As Japan struggles with a third wave of the COVID-19 outbreak, it seems hard to imagine that the postponed 2020 Tokyo Olympic and Paralympic Games will finally be held in another seven months. Harder still to now imagine one of the biggest concerns about the games before the pandemic hit — the heat and humidity of Tokyo in summertime. But what if the pandemic had never happened? What would the games have been like if they had been held as originally scheduled?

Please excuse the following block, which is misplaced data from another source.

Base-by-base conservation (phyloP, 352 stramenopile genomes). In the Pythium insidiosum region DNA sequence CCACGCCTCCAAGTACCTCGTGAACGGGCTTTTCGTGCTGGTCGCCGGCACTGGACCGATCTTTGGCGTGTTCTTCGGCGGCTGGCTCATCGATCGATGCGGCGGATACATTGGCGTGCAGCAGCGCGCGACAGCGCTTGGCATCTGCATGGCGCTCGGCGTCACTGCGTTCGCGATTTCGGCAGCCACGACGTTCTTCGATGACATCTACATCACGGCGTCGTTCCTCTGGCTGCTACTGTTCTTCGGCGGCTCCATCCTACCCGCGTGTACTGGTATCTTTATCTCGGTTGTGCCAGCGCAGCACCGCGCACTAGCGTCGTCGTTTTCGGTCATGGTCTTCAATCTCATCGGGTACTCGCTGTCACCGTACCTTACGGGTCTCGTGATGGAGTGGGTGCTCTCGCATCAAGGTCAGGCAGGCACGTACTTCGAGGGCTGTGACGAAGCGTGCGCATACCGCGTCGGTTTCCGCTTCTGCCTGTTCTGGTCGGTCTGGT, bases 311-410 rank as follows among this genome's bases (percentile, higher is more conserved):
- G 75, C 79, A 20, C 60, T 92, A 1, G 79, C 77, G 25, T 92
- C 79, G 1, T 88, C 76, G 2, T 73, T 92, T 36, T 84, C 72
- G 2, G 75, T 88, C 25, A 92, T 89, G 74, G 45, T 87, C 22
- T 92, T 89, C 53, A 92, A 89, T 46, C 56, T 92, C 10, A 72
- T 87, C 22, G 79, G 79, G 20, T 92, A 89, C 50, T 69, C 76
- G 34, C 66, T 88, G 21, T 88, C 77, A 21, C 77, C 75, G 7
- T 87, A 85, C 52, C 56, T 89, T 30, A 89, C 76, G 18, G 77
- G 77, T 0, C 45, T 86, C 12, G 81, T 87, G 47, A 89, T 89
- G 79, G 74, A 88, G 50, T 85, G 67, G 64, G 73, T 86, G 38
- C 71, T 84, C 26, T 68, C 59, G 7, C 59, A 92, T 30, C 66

Too hot to handle
There’s precedent for such hypothetical musing. There are a number of books and documentaries about the 1940 Summer and Winter Olympics, which were to be held in Japan until Tokyo pulled out in 1938 amid the war in China and boycott threats by other countries. The games probably would have seen Emperor Hirohito open the competition as part of a militarized Japan’s attempt to strut its stuff on the global stage. The maboroshi no orinpikku, or games that never were, left few tangible remnants apart from the Goshikihashi (Five-color Bridge), an unremarkable span in Minato Ward now overshadowed by an elevated expressway.